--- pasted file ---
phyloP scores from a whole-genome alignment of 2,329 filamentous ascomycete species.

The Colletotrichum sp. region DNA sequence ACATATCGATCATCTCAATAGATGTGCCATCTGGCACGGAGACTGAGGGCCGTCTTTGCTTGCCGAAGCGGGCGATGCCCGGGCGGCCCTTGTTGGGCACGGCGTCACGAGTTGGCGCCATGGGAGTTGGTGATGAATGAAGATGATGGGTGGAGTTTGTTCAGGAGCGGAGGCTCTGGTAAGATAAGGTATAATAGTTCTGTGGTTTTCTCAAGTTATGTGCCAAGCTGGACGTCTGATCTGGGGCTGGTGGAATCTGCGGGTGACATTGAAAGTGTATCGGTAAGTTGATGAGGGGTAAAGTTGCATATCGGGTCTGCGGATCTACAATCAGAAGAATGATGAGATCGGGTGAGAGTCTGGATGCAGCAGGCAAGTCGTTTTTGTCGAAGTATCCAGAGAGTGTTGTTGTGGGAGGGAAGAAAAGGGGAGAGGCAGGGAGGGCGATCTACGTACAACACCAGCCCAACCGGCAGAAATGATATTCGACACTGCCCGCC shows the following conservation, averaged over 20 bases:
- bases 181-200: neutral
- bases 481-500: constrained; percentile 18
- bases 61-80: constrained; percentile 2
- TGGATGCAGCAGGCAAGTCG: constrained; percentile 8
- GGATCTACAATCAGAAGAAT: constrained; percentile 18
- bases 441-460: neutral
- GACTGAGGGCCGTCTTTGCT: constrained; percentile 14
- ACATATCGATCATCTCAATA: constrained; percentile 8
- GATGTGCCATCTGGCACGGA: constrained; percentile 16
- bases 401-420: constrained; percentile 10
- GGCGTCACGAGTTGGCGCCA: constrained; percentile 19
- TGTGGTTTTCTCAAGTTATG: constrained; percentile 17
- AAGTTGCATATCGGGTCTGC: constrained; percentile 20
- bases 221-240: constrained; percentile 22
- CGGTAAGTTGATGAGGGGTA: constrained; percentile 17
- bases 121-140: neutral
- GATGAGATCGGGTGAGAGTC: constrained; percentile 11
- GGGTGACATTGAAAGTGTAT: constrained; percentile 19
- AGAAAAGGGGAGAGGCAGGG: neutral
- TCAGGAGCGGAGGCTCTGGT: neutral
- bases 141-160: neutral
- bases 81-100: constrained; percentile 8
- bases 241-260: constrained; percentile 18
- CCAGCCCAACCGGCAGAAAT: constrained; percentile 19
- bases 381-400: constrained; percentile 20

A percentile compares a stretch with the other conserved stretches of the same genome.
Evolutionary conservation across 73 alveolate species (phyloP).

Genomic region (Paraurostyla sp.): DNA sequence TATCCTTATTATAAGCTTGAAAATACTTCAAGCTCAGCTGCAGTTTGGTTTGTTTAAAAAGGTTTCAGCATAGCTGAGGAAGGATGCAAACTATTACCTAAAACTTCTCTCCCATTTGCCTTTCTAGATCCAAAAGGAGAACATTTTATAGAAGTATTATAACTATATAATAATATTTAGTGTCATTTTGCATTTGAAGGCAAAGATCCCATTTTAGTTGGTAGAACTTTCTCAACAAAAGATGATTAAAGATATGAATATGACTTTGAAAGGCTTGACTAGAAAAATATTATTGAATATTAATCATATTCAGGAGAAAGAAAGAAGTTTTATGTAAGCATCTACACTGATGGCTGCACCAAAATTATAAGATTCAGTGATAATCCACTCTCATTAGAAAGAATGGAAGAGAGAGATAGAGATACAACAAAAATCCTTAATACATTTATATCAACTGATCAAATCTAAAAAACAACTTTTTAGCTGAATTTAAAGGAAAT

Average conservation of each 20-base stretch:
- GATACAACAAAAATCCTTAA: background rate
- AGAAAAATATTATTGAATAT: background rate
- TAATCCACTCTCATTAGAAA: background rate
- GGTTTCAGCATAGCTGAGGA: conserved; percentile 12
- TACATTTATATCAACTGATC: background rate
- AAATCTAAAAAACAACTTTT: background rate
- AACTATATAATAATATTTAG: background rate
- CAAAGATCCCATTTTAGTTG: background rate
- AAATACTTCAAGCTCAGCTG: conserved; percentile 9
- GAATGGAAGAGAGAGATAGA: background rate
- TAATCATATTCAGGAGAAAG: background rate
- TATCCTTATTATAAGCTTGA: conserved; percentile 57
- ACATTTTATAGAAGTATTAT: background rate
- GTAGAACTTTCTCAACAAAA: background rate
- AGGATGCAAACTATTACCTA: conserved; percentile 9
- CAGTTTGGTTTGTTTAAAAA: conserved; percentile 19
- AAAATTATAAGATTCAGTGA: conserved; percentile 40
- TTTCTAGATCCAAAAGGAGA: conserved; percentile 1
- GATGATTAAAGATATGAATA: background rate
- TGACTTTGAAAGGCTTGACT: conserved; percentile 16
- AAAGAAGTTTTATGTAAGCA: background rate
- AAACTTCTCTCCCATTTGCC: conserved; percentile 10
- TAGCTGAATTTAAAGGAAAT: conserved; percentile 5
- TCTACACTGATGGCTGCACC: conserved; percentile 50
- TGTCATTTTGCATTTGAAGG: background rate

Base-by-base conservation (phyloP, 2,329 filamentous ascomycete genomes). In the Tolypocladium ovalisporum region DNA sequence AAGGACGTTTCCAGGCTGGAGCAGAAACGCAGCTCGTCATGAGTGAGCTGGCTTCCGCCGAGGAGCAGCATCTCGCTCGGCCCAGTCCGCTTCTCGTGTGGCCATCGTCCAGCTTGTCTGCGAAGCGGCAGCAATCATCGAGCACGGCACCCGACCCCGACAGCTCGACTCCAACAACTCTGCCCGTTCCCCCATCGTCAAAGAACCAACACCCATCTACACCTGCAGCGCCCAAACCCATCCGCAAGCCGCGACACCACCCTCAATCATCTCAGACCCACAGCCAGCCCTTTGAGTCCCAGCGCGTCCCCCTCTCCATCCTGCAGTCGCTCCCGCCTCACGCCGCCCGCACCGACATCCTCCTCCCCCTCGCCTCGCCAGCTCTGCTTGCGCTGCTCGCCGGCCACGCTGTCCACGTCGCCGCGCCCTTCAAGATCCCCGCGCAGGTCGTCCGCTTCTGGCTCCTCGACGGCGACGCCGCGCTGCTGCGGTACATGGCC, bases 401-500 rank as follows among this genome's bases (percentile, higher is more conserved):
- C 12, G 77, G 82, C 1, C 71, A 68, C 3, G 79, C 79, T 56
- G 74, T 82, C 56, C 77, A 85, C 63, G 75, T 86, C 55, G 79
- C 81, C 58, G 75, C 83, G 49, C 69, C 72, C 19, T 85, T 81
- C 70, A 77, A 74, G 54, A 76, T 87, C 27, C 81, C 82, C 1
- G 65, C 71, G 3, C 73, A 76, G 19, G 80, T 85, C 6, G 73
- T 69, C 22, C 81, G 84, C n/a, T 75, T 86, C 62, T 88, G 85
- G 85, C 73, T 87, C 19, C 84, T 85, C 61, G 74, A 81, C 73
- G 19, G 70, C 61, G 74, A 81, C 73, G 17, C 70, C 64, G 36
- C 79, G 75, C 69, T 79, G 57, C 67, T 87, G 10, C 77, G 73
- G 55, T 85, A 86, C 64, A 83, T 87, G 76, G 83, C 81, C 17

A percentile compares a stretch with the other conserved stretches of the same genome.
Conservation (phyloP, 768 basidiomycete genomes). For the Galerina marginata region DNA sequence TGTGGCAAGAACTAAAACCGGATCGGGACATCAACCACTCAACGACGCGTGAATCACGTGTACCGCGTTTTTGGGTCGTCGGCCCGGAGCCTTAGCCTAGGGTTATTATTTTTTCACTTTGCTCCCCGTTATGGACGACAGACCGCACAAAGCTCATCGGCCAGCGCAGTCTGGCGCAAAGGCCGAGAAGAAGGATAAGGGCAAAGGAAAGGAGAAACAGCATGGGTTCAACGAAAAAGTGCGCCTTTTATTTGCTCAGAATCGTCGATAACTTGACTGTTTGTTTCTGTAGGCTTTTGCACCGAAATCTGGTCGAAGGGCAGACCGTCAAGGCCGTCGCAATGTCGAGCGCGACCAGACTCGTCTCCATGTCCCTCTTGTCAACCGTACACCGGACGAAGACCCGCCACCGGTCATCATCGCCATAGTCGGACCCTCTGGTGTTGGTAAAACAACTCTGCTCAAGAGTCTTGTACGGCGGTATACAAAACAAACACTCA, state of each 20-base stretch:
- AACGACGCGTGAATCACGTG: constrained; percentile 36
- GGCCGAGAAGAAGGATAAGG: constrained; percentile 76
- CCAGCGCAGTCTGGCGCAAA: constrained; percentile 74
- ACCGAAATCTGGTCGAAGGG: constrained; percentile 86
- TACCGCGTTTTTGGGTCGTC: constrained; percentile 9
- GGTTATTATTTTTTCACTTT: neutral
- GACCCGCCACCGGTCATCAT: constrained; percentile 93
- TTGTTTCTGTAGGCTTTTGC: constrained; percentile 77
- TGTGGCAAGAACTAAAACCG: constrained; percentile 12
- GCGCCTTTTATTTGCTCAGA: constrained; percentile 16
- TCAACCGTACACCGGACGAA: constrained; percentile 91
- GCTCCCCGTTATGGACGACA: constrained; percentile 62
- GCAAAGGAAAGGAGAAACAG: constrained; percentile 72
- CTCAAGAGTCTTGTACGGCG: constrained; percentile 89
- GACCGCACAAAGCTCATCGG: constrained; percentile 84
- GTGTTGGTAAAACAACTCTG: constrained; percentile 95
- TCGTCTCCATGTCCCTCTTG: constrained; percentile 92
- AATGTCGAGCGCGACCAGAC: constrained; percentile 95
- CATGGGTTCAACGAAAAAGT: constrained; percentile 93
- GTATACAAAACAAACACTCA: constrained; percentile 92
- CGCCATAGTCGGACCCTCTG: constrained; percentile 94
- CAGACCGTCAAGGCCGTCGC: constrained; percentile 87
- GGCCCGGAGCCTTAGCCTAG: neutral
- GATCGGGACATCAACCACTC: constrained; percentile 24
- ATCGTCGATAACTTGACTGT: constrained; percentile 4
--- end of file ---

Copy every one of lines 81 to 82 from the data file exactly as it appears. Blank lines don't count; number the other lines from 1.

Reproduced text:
- GCTCCCCGTTATGGACGACA: constrained; percentile 62
- GCAAAGGAAAGGAGAAACAG: constrained; percentile 72